No matter how long you’ve worked in this industry, there’s always more to learn! Lucky for all of us at Kiterocket, our managing partners firmly believe in continuous learning too, which is why I traveled down to Palm Springs earlier this year to attend PRSA’s annual Travel & Tourism Conference.

As the lead of the travel and tourism practice at Kiterocket, I joined hundreds of travel PR pros from across North America at the only event designed by travel communicators for travel communicators. We networked, shared best practices and heard from some of the top media in the industry all while soaking in the beautiful scenery (and, of course, enjoying a few cocktails).

Stemming from the conference, here are my top takeaways on where the travel industry is heading.

1. Don’t fear the micro-influencer

It can be tempting to believe bigger is better when it comes to social influencers, but that may not be what is best for your brand. There are many little tricks and secrets influencers can use to quickly expand their audience, boost their engagement and more – and that’s okay – but when evaluating potential partnerships don’t be concerned with just numbers.

Instead, put in the extra effort to find the people who have a more authentic connection to your brand and an audience that is passionate about your industry. Think long-term and don’t be short-sighted when building these relationships. One of the biggest benefits of working with influencers is the ability to create brand ambassadors who will advocate for you because they truly love the brand, not only because you’re asking them.

Wondering how to meet these people? Take it offline. Go to local events you know are well-attended by bloggers, photographers and writers and meet them in person. Getting to know them on a personal level before pitching them will go a long way in building a successful long-term relationship.

2. The definition of adventure travel expands

How do some of the top travel experts from Outside magazine, USA Today, Wall Street Journal, and others define adventure travel today? It’s a combination of nature, physical activity and culture.

While adventure travel was previously seen as something extreme and challenging, there has been a marked shift in how brands and consumers are interpreting adventure. It’s less about being “hardcore,” and more about the mindset. Can someone get out there and try something new? Do they have an adventurous spirit? Are they looking to learn something from the locals?

Don’t feel like you need to hide from the adventure travel audience if your property or destination doesn’t offer cliff diving or white water rafting. “Soft” or “urban” adventure is growing in popularity so use something like an interesting bike path through the city or a foraging excursion through the woods to show a different side of your destination.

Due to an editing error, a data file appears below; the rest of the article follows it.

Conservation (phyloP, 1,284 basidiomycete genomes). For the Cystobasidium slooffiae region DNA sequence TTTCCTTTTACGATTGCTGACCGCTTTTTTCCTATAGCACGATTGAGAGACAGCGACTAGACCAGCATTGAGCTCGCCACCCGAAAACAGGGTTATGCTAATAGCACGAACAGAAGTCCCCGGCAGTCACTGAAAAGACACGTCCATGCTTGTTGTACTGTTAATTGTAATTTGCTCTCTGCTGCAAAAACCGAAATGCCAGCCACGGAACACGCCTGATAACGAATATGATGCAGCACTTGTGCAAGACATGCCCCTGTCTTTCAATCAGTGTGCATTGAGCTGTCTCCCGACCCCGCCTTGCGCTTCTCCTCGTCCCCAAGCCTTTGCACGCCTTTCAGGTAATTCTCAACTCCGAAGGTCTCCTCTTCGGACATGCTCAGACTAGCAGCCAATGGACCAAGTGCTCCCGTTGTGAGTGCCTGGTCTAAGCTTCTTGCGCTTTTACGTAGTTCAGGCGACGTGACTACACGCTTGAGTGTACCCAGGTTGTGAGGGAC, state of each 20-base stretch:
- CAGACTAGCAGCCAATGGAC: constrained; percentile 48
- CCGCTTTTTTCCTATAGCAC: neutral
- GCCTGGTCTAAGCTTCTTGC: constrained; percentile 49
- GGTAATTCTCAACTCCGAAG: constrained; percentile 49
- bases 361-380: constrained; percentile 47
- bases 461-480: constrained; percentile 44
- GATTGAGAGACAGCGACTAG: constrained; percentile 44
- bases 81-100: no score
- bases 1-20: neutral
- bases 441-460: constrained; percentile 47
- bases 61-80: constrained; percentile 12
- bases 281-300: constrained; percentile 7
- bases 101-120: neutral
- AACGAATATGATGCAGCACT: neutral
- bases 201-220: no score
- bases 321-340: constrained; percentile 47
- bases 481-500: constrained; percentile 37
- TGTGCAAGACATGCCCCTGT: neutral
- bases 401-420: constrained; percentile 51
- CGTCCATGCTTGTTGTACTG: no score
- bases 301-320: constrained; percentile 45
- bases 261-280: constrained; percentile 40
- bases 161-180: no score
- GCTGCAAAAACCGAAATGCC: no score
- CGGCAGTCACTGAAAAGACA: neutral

3. The rise of “bleisure” travel

I know the feeling of having too many dream destinations and not enough vacation time to fulfill them, and I’m not alone. More and more, people are blurring the lines of work and play when it comes to travel. Tacking on a few days to a business trip can not only make travelers feel more relaxed, but it also allows them to bring their family or significant other and make their trip more memorable.

Because “bleisure” travelers may not have the opportunity to thoroughly research or create an itinerary for their extra time, brands should do the legwork for them. Take a page from the hit The New York Times’ column, “36 Hours,” and create a variety of destination-focused itineraries including restaurant, activity, and shopping recommendations, which can be made available via the concierge, online or in-room.

4. People are at the heart of every great story

It’s becoming increasingly difficult for freelancers and contributors alike to sell in a story based on a hotel or property alone. Freelancers from outlets like Thrillist, VICE, Travel + Leisure, Refinery29, AAA magazines, Condé Nast Traveler, and more all agreed having an interesting person as the backbone of a story makes it easier of them to catch the attention of their editor.

People lend the emotional aspect to a story that makes you fall in love, draws you in, and drives you to visit. Don’t shy away from using an alternative/outside spokesperson like an interesting guide, quirky shop owner, or a local who has lived in the area for years. Their stories will feel more authentic and provide a different perspective on why people should visit.

5. “Going green” is expected

Sustainable practices at hotels and resorts are no longer a specialized or niche market – they are an industry standard. Brands that want to tell a “green” story need to think beyond the usual environmentally-friendly measures if they want to stand out.

Reporters want to know – what’s the new energy-saving tech after Wattstopper sensors? The latest water-saving measure beyond opting out of a daily linen change? The next frontier of green rooftops? Even little changes can tell a big story if you’re one of only a few making them.

Here’s to a summer full of adventuring!

-Amanda W.